I have a problem with a Java WS application that use Jaas authentication through Jboss AS.
If I start the application from the command line (java -jar myApp.jar) it works just fine.
But if I load the application with the JNLP file I get an error like:
The application needs to access a java.policy and a jaas.config files that are located into the jar file.
I was browsing and I was trying many different solutions like:
-adding a property tag under resources in the JNLP file doesn't seem to have any effect
-adding a security tag. Doesn't do anything. (but I have read somewhere that in that case the jar file needs to be signed...)
-here is how I load up the files into my java code
I was trying also to deploy my application jar into the server without the jaas.config and the java.policy and it gives me the same error about ava.security.AccessControlException etc....
So for this reason I think it should not be anything wrong in those 2 files, but the wrong thing seems to be how to load those files through Java Web Start.
Anyway here it is the context of the 2 files:
Does anybody has an idea about how to make those 2 files recognized by the java web start?
WebStart applications (like applets) are governed by the use of a security manager that forbids a number of action, apparently including access to the java.security.auth.login.config system property.
What are you trying to achieve by including a policy file in the jar file? A WebStart application doesn't get to specify its own security. If you need it to do something that's normally forbidden, then it needs to be signed.
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Joined: Jun 27, 2009
The main problem was to load the jaas.config for the authentication so for this reason I was thinking about to load the policy file to give the permissions to the application to read the jaas.config file.
Now I was doing one more test: I was trying to remove the java.policy and deploy the application with the jaas.config file only. In that way it works from the command line as before but not from WebStart, so that means that the java policy maybe not needed at all.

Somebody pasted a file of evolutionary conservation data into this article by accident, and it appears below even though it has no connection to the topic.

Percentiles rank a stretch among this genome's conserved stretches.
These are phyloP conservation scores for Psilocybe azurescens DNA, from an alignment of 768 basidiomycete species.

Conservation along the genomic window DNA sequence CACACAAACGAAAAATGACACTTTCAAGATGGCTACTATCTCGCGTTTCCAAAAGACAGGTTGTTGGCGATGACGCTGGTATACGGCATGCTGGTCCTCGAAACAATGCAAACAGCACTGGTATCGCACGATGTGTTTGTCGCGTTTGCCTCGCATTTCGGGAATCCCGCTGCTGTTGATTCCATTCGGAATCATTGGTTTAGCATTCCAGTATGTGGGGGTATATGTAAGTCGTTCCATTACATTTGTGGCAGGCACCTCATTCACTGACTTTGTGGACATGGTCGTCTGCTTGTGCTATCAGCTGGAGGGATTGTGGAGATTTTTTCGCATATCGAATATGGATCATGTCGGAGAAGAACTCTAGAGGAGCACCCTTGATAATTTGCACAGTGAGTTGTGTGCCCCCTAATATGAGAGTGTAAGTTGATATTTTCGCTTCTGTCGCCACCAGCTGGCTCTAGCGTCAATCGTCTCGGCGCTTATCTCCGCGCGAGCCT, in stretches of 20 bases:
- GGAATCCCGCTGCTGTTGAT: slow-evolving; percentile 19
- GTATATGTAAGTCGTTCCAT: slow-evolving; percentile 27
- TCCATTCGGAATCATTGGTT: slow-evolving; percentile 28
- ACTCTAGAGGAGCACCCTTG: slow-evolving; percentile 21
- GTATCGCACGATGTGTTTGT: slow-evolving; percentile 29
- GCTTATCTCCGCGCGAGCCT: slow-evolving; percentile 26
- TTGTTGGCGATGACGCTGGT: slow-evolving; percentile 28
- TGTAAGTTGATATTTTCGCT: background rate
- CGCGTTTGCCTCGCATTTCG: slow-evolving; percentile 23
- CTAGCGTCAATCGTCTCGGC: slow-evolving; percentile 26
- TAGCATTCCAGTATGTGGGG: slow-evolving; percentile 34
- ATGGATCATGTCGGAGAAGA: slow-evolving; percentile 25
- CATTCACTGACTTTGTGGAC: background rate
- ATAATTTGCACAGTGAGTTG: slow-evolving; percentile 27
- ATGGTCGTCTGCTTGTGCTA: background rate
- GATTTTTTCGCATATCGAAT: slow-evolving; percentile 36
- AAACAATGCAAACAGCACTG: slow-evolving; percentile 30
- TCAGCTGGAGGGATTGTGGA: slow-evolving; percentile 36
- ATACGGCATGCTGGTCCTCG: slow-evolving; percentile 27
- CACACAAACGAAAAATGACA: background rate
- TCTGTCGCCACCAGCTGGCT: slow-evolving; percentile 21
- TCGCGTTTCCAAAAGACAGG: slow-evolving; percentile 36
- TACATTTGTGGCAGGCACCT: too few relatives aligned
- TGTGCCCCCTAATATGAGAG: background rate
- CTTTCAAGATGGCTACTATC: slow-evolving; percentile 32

Do you think that if I'll sign the jar file then I'll be able to read the jaas.config?
Is there any practice that I'm missing to load that Jaas file?
Thanks in advance
Joined: Mar 22, 2005
An unsigned application/applet can not elevate its own privileges, and a signed app/applet does not need to do that, since it has all privileges already.
So the only way to achieve what you're trying to do is to sign the app, and once you do that, there's no longer a need to elevate its privileges...
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Joined: Jun 27, 2009
I'm having some troubles in signing the jar.
Most of the guides that I have found out told me to do that:
Then I have re-uploaded the my-application.jar on the server. and once I launch the JNLP, it recognize the file change, so ti downloads the file again... but nothing changes. it doesn't ask for any authorizations and it ends with the same error.
I was also trying changing the algorithm
but I obtained the same results... nothing change
What is wrong with that procedure? Am I not allowed to use "home-made" certificate?